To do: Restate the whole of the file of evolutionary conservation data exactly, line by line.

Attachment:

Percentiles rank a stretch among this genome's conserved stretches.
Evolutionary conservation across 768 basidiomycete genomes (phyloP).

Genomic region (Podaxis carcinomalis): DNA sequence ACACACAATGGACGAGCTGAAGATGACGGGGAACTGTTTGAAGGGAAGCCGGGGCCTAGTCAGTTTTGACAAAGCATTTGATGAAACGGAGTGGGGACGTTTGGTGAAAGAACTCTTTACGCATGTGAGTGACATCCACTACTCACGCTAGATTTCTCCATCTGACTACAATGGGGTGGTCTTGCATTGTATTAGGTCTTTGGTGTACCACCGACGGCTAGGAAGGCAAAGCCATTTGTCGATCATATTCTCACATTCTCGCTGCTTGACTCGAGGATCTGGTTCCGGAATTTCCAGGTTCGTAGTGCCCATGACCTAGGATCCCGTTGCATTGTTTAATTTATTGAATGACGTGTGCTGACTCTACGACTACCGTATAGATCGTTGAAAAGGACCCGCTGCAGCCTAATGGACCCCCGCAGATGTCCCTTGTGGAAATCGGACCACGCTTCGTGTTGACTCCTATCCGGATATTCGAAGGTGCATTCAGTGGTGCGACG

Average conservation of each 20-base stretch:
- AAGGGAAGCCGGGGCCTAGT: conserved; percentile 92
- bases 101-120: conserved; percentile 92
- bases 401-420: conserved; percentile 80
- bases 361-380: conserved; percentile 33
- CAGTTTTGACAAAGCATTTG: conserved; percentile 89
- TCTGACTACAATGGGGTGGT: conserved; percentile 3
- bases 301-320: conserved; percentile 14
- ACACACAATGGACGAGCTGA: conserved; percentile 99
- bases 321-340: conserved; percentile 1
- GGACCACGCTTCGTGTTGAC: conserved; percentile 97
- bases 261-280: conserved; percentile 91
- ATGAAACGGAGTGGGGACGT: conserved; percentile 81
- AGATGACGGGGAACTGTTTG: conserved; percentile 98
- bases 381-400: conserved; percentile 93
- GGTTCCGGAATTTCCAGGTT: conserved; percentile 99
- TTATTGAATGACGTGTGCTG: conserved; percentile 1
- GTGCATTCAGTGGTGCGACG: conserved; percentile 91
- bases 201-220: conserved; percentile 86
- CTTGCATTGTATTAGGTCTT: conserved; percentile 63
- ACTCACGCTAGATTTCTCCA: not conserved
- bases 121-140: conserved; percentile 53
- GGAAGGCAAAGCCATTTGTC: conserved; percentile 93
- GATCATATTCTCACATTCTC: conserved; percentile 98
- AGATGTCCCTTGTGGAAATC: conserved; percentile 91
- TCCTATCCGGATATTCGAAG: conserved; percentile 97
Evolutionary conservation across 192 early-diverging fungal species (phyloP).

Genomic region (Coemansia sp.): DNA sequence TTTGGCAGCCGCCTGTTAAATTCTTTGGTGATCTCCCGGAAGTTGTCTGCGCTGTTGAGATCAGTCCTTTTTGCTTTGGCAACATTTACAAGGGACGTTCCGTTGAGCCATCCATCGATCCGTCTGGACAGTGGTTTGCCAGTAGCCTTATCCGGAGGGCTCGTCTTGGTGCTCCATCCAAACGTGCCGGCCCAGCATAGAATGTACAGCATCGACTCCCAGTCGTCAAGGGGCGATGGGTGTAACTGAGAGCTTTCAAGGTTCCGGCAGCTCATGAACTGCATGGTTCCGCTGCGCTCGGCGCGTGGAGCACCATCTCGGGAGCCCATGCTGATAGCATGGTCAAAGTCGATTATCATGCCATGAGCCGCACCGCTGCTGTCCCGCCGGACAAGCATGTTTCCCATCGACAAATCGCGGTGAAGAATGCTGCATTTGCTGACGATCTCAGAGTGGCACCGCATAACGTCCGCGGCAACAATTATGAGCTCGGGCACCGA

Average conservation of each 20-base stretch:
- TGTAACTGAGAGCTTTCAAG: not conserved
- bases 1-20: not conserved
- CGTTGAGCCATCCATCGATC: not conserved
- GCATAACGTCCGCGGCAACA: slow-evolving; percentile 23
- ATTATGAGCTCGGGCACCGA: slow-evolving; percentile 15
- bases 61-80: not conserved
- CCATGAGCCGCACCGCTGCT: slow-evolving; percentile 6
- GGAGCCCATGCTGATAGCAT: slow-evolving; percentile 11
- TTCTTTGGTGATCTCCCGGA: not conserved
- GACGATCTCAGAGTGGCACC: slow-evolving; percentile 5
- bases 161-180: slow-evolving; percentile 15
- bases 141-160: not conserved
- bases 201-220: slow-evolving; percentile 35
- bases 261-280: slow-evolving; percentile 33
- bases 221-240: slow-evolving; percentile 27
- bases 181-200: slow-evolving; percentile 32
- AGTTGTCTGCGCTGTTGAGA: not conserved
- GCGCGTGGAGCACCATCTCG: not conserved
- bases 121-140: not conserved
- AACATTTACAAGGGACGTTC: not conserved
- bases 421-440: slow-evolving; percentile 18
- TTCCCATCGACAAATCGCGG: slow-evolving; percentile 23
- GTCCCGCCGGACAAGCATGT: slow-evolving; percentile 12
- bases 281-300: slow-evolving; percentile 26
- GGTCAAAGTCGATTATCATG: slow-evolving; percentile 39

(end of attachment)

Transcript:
Percentiles rank a stretch among this genome's conserved stretches.
Evolutionary conservation across 768 basidiomycete genomes (phyloP).

Genomic region (Podaxis carcinomalis): DNA sequence ACACACAATGGACGAGCTGAAGATGACGGGGAACTGTTTGAAGGGAAGCCGGGGCCTAGTCAGTTTTGACAAAGCATTTGATGAAACGGAGTGGGGACGTTTGGTGAAAGAACTCTTTACGCATGTGAGTGACATCCACTACTCACGCTAGATTTCTCCATCTGACTACAATGGGGTGGTCTTGCATTGTATTAGGTCTTTGGTGTACCACCGACGGCTAGGAAGGCAAAGCCATTTGTCGATCATATTCTCACATTCTCGCTGCTTGACTCGAGGATCTGGTTCCGGAATTTCCAGGTTCGTAGTGCCCATGACCTAGGATCCCGTTGCATTGTTTAATTTATTGAATGACGTGTGCTGACTCTACGACTACCGTATAGATCGTTGAAAAGGACCCGCTGCAGCCTAATGGACCCCCGCAGATGTCCCTTGTGGAAATCGGACCACGCTTCGTGTTGACTCCTATCCGGATATTCGAAGGTGCATTCAGTGGTGCGACG

Average conservation of each 20-base stretch:
- AAGGGAAGCCGGGGCCTAGT: conserved; percentile 92
- bases 101-120: conserved; percentile 92
- bases 401-420: conserved; percentile 80
- bases 361-380: conserved; percentile 33
- CAGTTTTGACAAAGCATTTG: conserved; percentile 89
- TCTGACTACAATGGGGTGGT: conserved; percentile 3
- bases 301-320: conserved; percentile 14
- ACACACAATGGACGAGCTGA: conserved; percentile 99
- bases 321-340: conserved; percentile 1
- GGACCACGCTTCGTGTTGAC: conserved; percentile 97
- bases 261-280: conserved; percentile 91
- ATGAAACGGAGTGGGGACGT: conserved; percentile 81
- AGATGACGGGGAACTGTTTG: conserved; percentile 98
- bases 381-400: conserved; percentile 93
- GGTTCCGGAATTTCCAGGTT: conserved; percentile 99
- TTATTGAATGACGTGTGCTG: conserved; percentile 1
- GTGCATTCAGTGGTGCGACG: conserved; percentile 91
- bases 201-220: conserved; percentile 86
- CTTGCATTGTATTAGGTCTT: conserved; percentile 63
- ACTCACGCTAGATTTCTCCA: not conserved
- bases 121-140: conserved; percentile 53
- GGAAGGCAAAGCCATTTGTC: conserved; percentile 93
- GATCATATTCTCACATTCTC: conserved; percentile 98
- AGATGTCCCTTGTGGAAATC: conserved; percentile 91
- TCCTATCCGGATATTCGAAG: conserved; percentile 97
Evolutionary conservation across 192 early-diverging fungal species (phyloP).

Genomic region (Coemansia sp.): DNA sequence TTTGGCAGCCGCCTGTTAAATTCTTTGGTGATCTCCCGGAAGTTGTCTGCGCTGTTGAGATCAGTCCTTTTTGCTTTGGCAACATTTACAAGGGACGTTCCGTTGAGCCATCCATCGATCCGTCTGGACAGTGGTTTGCCAGTAGCCTTATCCGGAGGGCTCGTCTTGGTGCTCCATCCAAACGTGCCGGCCCAGCATAGAATGTACAGCATCGACTCCCAGTCGTCAAGGGGCGATGGGTGTAACTGAGAGCTTTCAAGGTTCCGGCAGCTCATGAACTGCATGGTTCCGCTGCGCTCGGCGCGTGGAGCACCATCTCGGGAGCCCATGCTGATAGCATGGTCAAAGTCGATTATCATGCCATGAGCCGCACCGCTGCTGTCCCGCCGGACAAGCATGTTTCCCATCGACAAATCGCGGTGAAGAATGCTGCATTTGCTGACGATCTCAGAGTGGCACCGCATAACGTCCGCGGCAACAATTATGAGCTCGGGCACCGA

Average conservation of each 20-base stretch:
- TGTAACTGAGAGCTTTCAAG: not conserved
- bases 1-20: not conserved
- CGTTGAGCCATCCATCGATC: not conserved
- GCATAACGTCCGCGGCAACA: slow-evolving; percentile 23
- ATTATGAGCTCGGGCACCGA: slow-evolving; percentile 15
- bases 61-80: not conserved
- CCATGAGCCGCACCGCTGCT: slow-evolving; percentile 6
- GGAGCCCATGCTGATAGCAT: slow-evolving; percentile 11
- TTCTTTGGTGATCTCCCGGA: not conserved
- GACGATCTCAGAGTGGCACC: slow-evolving; percentile 5
- bases 161-180: slow-evolving; percentile 15
- bases 141-160: not conserved
- bases 201-220: slow-evolving; percentile 35
- bases 261-280: slow-evolving; percentile 33
- bases 221-240: slow-evolving; percentile 27
- bases 181-200: slow-evolving; percentile 32
- AGTTGTCTGCGCTGTTGAGA: not conserved
- GCGCGTGGAGCACCATCTCG: not conserved
- bases 121-140: not conserved
- AACATTTACAAGGGACGTTC: not conserved
- bases 421-440: slow-evolving; percentile 18
- TTCCCATCGACAAATCGCGG: slow-evolving; percentile 23
- GTCCCGCCGGACAAGCATGT: slow-evolving; percentile 12
- bases 281-300: slow-evolving; percentile 26
- GGTCAAAGTCGATTATCATG: slow-evolving; percentile 39